Even in the garden, it hasn't been cost effective this year. But this year was about learning (not to mention stocking up on supplies) - and I now have a big list of how to do it better next year. ;)
 

·
Registered
Joined
·
1,897 Posts
It would definitely not be cost effective for me to buy food to can, unless something were to be on a good sale. (I do can and/or dehydrate meat that's at a good price.)

Like others have said, it's more about canning from the garden for the sake of having the skill set to can (my family's lives may depend on it in the future), and also for the sake of knowing what goes into what we eat.

Even in the garden, it hasn't been cost effective this year. But this year was about learning (not to mention stocking up on supplies) - and I now have a big list of how to do it better next year. ;)
Goshengirl-that is so the point with gardens and canning and stuff now!! lol better to learn how to do this now when there are still grocery stores to run to in case of mistakes or bad learning curves.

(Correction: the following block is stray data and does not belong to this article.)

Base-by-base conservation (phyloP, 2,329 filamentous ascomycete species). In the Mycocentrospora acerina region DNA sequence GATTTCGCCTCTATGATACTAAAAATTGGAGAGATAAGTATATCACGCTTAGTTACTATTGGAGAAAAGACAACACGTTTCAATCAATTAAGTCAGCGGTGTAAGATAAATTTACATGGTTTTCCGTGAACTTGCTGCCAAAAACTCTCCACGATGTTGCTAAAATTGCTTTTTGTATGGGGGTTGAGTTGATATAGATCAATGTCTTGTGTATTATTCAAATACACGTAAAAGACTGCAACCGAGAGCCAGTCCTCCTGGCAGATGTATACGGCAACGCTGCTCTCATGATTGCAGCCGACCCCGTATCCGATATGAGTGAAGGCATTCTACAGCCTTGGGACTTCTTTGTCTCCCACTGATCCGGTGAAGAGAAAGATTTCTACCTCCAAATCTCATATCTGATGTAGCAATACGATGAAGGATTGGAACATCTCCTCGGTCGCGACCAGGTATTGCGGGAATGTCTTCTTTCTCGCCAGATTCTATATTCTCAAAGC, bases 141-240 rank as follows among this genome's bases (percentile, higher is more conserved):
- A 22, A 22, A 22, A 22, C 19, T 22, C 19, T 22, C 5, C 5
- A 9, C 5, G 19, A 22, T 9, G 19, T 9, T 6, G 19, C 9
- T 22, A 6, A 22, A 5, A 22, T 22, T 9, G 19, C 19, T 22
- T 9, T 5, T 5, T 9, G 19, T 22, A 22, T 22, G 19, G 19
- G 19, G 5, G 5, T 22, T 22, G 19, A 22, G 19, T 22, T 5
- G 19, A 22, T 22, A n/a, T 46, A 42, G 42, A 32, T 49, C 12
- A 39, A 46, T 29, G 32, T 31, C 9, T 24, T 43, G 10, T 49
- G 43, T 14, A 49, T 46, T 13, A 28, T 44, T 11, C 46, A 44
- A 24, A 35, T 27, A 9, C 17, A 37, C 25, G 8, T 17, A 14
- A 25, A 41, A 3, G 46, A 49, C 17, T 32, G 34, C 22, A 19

·
Registered
Joined
·
3,104 Posts
Answer: No.

I have reached the conclusion that canning produce is an "iffy" proposition regarding savings if you have to purchase the produce to can.

Last week I purchased a bushel of tomatoes to can. (My tomato crop was devastated by deer this year). I don't have to tell anyone here that canning is a lot of work. At the end of it I had seven qts. and one pt. of canned tomatoes. The following day I made tomato sauce using the roma tomatoes I also bought. They rendered exactly two qts. of sauce.